As a pen tester I’ve always had an account on a Nessus Pro, obviously that changes with the new model, but as a contractor I have to be a big boy and buy my own licenses, My last gig I was Interim-head of Infosec , with the goal being ‘have at it’ it needs to be had at! … We rolled out Tenable.io’s agent and scanner based offering, the agent is deployed on all AD members, and those that aren’t on AD can be hit with the active scanner(with or without creds) , all data is fed back into a lovely cloud dashboard where we can fix different issues at different velocities depending on different things, cool.

I have a few friends from Tenable that have made reporting this really easy, hopefully the method they enumerate with will be more considered, I have to say that there where only a few instances that looked opportunistic, I validated sh.exe, this also might depend on the policy you scan with, I dont know how they are going to fix it, but I know they’re working on it.

 

It’s fixed in the latest agent.


The LPE

I’ll keep this short

Some of you will notice what’s going on here, but I’ll say it, the Nessusd.exe is executing a file (or wanting to execute a file) as system in a user controlled space, so as an attacker if you’re a low privilege … or any privilege position and want system, all that needs to be done is position your binary in the following location and wait for a scan, not useful if you’re in a rush to get shells I know, but it’s reliable maybe more useful for long term engagements, I tested this with my John.carroll user, and realised I had admin rights, re-tested with a lowpriv account, same results.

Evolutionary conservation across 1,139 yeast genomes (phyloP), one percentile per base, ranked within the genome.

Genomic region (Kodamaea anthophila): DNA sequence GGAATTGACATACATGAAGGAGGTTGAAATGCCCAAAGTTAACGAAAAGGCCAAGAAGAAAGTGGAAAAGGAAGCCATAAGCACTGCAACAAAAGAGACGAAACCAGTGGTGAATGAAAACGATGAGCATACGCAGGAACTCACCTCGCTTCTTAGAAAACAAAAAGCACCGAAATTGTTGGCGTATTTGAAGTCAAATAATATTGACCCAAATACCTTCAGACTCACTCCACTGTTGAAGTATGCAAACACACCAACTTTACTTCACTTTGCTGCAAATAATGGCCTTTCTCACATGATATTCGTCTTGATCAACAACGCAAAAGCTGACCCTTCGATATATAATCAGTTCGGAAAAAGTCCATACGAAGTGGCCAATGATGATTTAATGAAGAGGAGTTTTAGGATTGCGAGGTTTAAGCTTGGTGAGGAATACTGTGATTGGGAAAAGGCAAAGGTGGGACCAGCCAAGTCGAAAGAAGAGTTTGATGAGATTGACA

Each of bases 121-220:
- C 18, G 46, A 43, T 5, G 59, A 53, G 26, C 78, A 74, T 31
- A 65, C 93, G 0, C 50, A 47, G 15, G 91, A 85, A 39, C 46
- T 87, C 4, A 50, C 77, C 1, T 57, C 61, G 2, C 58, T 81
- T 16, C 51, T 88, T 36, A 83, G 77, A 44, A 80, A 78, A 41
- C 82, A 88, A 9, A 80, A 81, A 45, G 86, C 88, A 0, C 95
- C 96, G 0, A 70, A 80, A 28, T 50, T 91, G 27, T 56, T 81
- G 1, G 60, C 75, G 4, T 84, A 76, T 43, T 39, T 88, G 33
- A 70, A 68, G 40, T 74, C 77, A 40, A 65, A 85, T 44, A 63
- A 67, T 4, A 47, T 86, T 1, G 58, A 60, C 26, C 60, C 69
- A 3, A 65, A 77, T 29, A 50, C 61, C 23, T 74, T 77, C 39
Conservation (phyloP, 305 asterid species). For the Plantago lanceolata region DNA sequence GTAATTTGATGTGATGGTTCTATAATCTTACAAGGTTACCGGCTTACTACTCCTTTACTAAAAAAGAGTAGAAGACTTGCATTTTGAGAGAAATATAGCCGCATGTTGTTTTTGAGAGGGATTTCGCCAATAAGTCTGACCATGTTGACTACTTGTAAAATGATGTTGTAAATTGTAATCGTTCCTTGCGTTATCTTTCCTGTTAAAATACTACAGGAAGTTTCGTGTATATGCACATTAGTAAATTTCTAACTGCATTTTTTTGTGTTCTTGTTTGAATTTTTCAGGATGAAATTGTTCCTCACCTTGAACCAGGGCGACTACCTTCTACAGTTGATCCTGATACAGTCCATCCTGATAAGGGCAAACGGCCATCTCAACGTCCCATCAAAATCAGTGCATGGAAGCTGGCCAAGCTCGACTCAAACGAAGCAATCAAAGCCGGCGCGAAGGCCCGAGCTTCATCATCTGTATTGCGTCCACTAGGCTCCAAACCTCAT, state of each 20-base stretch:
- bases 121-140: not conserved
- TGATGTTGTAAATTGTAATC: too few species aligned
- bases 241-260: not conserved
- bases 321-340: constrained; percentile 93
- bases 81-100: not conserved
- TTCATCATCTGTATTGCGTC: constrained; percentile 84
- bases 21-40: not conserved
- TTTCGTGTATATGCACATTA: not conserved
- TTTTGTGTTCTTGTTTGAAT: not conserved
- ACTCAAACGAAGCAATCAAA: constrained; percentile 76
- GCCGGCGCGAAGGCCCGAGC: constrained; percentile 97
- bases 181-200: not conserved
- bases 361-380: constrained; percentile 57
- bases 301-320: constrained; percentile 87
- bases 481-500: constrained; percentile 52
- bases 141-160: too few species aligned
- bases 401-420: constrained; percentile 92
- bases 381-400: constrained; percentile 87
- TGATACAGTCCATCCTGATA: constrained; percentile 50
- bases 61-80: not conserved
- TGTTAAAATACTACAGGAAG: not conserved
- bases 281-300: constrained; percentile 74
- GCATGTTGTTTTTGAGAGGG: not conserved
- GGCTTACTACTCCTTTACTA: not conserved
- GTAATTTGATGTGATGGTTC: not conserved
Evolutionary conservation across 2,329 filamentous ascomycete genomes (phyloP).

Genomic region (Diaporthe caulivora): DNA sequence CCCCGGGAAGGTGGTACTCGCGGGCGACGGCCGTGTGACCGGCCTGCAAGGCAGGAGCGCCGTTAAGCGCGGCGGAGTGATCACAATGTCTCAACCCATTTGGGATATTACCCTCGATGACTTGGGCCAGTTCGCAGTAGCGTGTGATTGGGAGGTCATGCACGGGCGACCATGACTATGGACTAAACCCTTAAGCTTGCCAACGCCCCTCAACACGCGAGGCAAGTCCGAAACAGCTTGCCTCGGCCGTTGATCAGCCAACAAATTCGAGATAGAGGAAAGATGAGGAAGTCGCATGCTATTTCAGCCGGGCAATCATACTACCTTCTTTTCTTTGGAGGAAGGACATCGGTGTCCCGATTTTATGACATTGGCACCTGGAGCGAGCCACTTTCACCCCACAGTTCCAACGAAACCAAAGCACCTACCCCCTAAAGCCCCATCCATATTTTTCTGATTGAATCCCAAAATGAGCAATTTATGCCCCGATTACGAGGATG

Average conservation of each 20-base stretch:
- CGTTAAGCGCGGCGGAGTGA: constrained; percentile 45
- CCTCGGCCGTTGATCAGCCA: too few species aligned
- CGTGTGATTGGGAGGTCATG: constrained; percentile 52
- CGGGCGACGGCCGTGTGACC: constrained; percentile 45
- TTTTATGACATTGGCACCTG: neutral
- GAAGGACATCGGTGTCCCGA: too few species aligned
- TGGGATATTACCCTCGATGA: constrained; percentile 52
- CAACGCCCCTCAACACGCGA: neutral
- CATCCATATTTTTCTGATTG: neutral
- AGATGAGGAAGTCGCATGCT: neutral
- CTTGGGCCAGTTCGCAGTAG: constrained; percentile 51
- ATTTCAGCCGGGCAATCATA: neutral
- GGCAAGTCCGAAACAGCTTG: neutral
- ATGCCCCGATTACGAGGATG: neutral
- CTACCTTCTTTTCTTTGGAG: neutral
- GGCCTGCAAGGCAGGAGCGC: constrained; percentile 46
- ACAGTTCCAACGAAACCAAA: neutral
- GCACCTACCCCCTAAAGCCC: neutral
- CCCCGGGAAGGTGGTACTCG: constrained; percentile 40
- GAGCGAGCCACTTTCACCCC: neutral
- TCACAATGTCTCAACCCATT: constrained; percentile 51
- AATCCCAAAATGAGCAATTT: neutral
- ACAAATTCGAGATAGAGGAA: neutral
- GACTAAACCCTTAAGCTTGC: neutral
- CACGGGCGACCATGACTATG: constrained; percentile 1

How do I exploit ?

Place your malicious binary named sh.exe in %AppData%\Local\Microsoft\WindowsApps\ and wait for the next scan.

done.

Equally this would be worth checking on an authenticated scan too, without the agent, the ownership of what account you use may reside with the organisation, so it’s for them to adjust to a least privilege model in these kind of accounts, but worth researching. and possibly if you’re deep on a redteam gig, _might_ help when all else fails.

 

PRBLMS?

  • No integrity checks on the executables it’s running (less bad in elevated locations (program data, files,x86 etc..)
  • Tasks running as SYSTEM running files from user controlled spaces
  • bypasses smartscreen because SYSTEM

Ref: https://attack.mitre.org/techniques/T1068/

Side-note: I used  ShellterPro to bond my cobalt strike payload into sh.exe, that took care of Windows Defender.


While Tenable don’t have a VRP / Bugbounty (at the moment?) I was gifted a License for my troubles, but no public acknowledgement … this post will do, I suppose.

good times

Thanks Arnie, Leslie, Sarah

A+ Would submit vulns again. (for free stuff)

 

Sent in: 25/07/2019

Fixed:   07/01/2020

Final Thoughts:

fellow pwners, think about what other systems, services, solutions behave this way, in such that something is triggered to enumerate information about the computer (or a program?)

 

The method of Identification using this is common to most of us, I’ve delivered short binary/dll planting guides to audiences at Steelcon and London BSides, but essentially you just need Procmon from sysinternals, you need in your view to show in the results NAME_NOT_FOUND and you want all user writable locations whitelisted %appdata% $users/ folder temp locations and if you are assessing a application always worth checking the permissions are set post install, and the user you’re interested in is usually SYSTEM or if you’re looking for lateral moves using a low privilege user reaching other users (that may have other access in theory)  – reach out to me if you want some guides, there are some great ones out there already, I’m not going to try to best.